Actress Natasha Richardson dies after skiing accident - Page 5 - Mercedes-Benz Forum

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post #41 of 135 (permalink) Old 03-19-2009, 06:22 PM Thread Starter
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They were doing their job. The fact that she declined to go to them for treatment has nothing to do with them. They are not in this tragic little loop. Closest would be the first responders who didn't get a chance to do an evaluation.

But, as posted by others, it remained HER call, dumb as it was. I personally think the resort should have required evaluation but that was not done.
Let's see, you smack your head , have a splitting headache an hour later, get admitted to a major hospital where assuming any half intelligent doctor worth his/her MD would tell you there is a possibility of internal hemorraghing and suggest you should have surgery, you would refuse treatment ? That does not seem plausible.

Last edited by mlfun; 03-19-2009 at 06:26 PM.
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post #42 of 135 (permalink) Old 03-19-2009, 06:27 PM
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Does Canada even have a brain surgery center ?
No, they all live in stone houses and have cars propelled by their feet.
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post #43 of 135 (permalink) Old 03-19-2009, 08:23 PM
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Does Canada even have a brain surgery center ?
mlfun..you sure like blabbing for nothing.

The quality of neurosurgeons we have today in North America is partially because of Dr. Wilder Penfield. He also operated on my grandfather after a fall and head strike and saved his life.

The Sacre-Coeur Hospital(the 2nd hospital for Natasha) and the nearest and most capable hospital when coming down from the ski hills, saved my life last year in June as I was rushed from a much smaller Lachute hospital.
Their trauma teams are first notch and I'm sure they did all they could for her.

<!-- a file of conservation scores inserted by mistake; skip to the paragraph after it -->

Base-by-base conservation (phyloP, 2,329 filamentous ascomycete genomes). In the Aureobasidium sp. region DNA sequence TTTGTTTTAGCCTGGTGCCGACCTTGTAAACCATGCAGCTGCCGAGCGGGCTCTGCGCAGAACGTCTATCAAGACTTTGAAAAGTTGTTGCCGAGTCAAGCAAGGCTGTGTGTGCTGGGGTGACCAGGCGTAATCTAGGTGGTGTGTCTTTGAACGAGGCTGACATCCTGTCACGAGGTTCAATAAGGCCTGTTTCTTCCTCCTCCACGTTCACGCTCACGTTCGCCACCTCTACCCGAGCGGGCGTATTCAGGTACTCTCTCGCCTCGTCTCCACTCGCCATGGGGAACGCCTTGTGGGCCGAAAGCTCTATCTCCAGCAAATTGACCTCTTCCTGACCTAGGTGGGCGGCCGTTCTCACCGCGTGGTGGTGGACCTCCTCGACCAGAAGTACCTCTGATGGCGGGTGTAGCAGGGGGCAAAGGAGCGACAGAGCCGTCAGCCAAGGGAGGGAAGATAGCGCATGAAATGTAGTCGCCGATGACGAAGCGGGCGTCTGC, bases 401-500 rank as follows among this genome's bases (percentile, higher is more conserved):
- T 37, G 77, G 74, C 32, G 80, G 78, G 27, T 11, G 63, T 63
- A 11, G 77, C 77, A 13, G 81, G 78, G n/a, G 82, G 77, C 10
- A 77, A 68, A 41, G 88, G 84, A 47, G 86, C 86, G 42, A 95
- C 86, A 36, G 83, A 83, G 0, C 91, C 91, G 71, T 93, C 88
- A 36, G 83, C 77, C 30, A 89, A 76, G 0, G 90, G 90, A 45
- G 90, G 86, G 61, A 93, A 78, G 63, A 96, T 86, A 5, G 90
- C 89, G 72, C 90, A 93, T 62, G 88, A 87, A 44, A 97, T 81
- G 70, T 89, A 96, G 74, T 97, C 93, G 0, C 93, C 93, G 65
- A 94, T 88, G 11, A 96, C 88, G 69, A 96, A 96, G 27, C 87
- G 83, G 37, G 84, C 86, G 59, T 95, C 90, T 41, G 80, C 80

Too bad that she initially signed against and refused treatment......... as time was everything in her case. Valuable time was lost!!
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post #44 of 135 (permalink) Old 03-19-2009, 08:31 PM
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Let's see, you smack your head , have a splitting headache an hour later, get admitted to a major hospital where assuming any half intelligent doctor worth his/her MD would tell you there is a possibility of internal hemorraghing and suggest you should have surgery, you would refuse treatment ? That does not seem plausible.
Where do you get that story line from? It is inconsistent with the ones that I have read.

Once she got to the hospital, from everything I have read it was too late. She was brought to the US to be turned off life support.

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post #45 of 135 (permalink) Old 03-19-2009, 09:03 PM
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"The cruelest words of tongue or pen,
O what might have been...."

There are people here making blanket statements that are obviously founded in suppositions and lack of facts. There are others making educated guesses. But none of us were there, so we DO NOT KNOW.

When fates' dice roll your number, that's it.
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post #46 of 135 (permalink) Old 03-19-2009, 09:11 PM
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"The cruelest words of tongue or pen,
O what might have been...."

There are people here making blanket statements that are obviously founded in suppositions and lack of facts. There are others making educated guesses. But none of us were there, so we DO NOT KNOW.

When fates' dice roll your number, that's it.
Without question.

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post #47 of 135 (permalink) Old 03-19-2009, 09:19 PM
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Her fate was likely sealed when the first ambulance was turned away. It is unlikely that an incident like this could happen in the U.S. Paramedics should have made contact with the patient and established mental competency and had her sign a release. If she were not competent to sign then she would have been brought to the hospital against her will.